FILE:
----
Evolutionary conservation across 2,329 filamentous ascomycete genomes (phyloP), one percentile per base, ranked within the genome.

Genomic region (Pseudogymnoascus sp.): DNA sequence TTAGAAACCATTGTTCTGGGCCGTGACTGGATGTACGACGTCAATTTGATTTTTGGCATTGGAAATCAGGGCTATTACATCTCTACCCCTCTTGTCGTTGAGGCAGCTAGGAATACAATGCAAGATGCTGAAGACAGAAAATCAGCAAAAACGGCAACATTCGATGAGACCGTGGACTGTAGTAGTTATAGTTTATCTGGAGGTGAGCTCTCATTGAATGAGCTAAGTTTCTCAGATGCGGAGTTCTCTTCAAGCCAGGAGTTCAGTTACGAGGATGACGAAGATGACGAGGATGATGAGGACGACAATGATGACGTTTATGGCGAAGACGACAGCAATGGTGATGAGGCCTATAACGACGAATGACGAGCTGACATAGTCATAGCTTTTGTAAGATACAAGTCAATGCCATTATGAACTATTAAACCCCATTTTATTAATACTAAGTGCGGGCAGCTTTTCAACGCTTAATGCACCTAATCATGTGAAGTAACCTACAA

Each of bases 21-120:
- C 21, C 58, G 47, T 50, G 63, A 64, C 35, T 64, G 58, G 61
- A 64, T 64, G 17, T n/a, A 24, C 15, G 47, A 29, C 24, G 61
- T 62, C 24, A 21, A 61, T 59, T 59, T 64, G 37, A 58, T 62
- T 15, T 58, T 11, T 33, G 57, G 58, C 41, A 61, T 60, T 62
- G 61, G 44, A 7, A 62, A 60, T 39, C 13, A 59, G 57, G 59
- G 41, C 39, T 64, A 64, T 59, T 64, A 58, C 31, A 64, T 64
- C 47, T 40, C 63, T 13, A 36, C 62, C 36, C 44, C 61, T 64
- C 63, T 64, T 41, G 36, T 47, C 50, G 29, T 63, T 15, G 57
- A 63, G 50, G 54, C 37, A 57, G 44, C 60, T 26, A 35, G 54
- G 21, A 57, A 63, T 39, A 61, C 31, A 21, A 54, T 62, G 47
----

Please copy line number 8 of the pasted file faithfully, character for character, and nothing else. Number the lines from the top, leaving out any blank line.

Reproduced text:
- G 61, G 44, A 7, A 62, A 60, T 39, C 13, A 59, G 57, G 59